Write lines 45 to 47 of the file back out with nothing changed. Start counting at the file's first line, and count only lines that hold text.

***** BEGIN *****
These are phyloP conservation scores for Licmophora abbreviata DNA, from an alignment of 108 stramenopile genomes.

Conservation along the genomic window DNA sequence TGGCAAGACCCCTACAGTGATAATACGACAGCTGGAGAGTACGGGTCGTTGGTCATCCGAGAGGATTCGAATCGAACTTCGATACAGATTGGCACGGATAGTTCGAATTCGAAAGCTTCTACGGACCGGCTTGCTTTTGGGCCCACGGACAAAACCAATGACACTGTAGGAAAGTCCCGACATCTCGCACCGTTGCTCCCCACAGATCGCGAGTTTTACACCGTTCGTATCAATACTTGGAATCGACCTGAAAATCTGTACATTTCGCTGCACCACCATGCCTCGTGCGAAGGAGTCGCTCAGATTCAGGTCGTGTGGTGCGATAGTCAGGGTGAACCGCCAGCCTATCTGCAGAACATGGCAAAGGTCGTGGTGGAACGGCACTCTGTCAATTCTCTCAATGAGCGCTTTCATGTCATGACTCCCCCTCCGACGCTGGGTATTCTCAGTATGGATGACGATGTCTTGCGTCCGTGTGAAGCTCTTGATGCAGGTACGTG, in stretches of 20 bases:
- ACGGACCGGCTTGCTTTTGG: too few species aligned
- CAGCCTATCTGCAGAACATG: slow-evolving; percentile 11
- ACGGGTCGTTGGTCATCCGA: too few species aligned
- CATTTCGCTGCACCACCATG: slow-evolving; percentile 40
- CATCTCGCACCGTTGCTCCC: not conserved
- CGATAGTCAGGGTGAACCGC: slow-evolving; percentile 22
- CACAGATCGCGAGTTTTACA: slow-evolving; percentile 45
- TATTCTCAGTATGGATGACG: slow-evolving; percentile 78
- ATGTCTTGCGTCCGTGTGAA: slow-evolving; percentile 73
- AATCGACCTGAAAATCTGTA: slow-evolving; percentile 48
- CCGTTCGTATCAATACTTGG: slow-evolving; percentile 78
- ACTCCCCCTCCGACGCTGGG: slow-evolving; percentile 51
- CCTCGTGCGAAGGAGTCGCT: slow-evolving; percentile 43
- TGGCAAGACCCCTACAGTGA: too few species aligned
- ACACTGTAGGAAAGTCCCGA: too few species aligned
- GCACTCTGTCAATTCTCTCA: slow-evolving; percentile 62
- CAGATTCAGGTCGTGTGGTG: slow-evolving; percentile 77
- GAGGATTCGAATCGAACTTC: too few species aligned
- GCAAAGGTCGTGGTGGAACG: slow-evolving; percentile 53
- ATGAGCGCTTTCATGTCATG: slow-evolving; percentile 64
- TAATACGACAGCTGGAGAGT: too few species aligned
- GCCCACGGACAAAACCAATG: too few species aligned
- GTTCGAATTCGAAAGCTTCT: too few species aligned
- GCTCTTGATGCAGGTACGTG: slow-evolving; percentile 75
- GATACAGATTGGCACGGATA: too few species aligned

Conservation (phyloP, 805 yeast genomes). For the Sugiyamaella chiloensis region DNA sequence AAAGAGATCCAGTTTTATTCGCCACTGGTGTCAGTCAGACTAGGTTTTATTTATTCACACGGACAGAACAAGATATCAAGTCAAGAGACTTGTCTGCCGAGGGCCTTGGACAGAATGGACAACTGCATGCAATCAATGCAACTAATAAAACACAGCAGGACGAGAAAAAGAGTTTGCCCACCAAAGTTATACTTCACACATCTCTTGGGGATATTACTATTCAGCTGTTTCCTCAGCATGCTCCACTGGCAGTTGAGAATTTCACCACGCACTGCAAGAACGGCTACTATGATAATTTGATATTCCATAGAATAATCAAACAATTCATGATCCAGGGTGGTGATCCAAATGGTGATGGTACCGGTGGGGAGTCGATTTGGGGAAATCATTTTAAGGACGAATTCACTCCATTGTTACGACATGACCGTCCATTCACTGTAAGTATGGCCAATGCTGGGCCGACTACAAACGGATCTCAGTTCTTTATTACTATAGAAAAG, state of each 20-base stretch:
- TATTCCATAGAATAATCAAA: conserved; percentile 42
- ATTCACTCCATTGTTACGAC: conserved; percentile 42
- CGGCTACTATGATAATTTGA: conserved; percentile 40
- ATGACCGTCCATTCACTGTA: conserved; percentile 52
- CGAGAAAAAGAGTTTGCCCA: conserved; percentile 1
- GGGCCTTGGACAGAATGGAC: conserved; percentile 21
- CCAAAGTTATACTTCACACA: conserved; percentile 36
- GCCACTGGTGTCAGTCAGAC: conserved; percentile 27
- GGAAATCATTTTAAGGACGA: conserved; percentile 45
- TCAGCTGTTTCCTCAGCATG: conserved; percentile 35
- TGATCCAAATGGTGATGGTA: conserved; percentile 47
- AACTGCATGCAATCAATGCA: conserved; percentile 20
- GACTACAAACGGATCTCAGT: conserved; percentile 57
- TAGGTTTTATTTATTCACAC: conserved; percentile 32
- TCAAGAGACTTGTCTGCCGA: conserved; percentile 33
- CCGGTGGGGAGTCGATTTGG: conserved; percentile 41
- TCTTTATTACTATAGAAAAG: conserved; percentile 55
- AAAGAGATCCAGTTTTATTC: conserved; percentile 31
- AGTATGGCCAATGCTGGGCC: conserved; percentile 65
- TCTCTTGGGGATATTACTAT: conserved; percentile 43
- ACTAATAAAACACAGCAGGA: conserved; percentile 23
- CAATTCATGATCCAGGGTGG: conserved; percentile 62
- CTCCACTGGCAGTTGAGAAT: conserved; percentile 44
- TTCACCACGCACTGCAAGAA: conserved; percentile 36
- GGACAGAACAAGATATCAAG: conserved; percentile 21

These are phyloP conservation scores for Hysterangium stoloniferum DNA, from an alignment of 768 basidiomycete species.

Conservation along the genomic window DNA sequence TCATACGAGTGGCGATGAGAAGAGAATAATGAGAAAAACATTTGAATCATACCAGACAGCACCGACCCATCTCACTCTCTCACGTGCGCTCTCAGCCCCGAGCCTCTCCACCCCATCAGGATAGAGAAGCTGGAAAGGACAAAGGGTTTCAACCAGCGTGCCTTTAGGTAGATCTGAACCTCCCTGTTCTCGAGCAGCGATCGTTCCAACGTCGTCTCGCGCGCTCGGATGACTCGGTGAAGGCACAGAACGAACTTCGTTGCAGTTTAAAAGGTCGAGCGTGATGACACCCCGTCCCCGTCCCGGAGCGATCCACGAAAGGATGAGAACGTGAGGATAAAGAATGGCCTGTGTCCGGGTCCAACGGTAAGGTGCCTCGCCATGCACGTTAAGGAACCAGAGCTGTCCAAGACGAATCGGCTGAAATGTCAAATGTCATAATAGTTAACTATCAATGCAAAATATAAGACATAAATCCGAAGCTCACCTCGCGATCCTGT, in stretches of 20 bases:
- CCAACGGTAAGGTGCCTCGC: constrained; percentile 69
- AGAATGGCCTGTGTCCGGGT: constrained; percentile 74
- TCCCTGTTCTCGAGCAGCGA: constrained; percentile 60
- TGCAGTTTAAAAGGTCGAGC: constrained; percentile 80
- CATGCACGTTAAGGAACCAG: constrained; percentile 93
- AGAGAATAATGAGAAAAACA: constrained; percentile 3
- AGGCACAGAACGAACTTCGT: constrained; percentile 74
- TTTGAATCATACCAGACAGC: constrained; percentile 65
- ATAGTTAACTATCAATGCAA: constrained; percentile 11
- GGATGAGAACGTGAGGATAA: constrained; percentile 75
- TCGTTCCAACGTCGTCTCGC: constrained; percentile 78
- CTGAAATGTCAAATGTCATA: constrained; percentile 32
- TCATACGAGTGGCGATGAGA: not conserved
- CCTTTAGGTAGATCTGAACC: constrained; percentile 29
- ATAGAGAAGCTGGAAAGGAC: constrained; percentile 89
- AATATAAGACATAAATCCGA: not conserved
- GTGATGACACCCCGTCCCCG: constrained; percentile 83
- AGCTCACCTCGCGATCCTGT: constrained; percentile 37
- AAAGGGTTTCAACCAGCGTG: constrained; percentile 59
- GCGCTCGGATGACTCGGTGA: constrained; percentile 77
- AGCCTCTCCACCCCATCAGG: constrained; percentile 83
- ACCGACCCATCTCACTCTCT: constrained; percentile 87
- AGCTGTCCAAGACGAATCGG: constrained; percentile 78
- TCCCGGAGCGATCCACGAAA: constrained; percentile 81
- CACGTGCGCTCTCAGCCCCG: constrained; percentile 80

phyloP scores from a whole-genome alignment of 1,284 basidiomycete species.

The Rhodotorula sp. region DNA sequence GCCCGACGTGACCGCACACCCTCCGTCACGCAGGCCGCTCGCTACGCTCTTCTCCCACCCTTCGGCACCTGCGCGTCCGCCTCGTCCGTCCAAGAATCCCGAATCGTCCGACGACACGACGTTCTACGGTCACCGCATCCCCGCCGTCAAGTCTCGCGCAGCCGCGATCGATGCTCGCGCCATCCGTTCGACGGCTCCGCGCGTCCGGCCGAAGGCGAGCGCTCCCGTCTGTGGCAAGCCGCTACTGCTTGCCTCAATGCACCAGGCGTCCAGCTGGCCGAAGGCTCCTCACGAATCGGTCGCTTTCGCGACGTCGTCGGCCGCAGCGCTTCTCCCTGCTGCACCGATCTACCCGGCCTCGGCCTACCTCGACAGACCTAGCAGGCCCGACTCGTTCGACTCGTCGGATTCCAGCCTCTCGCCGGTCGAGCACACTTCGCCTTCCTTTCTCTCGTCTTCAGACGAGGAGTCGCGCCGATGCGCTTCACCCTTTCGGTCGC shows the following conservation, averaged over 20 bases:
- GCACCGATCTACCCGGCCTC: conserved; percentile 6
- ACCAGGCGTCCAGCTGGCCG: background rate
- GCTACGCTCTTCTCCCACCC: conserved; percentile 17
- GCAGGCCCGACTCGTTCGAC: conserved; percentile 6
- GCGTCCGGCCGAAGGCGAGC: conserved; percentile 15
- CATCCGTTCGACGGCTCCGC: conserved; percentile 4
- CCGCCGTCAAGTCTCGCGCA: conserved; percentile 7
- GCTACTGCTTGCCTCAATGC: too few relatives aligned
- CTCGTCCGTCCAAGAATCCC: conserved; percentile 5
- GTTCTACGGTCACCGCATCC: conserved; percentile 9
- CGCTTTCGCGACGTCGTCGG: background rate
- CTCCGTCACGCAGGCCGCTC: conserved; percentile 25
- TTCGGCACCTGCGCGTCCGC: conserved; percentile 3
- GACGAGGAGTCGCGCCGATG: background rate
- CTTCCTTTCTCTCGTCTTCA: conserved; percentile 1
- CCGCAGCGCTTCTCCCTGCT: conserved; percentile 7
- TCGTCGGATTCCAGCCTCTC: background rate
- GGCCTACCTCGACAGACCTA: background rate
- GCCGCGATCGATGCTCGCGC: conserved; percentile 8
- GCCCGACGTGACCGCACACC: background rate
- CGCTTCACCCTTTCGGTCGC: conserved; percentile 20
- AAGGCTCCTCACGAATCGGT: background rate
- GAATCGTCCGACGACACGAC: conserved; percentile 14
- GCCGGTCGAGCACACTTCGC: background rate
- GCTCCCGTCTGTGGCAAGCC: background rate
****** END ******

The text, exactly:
- TCTTTATTACTATAGAAAAG: conserved; percentile 55
- AAAGAGATCCAGTTTTATTC: conserved; percentile 31
- AGTATGGCCAATGCTGGGCC: conserved; percentile 65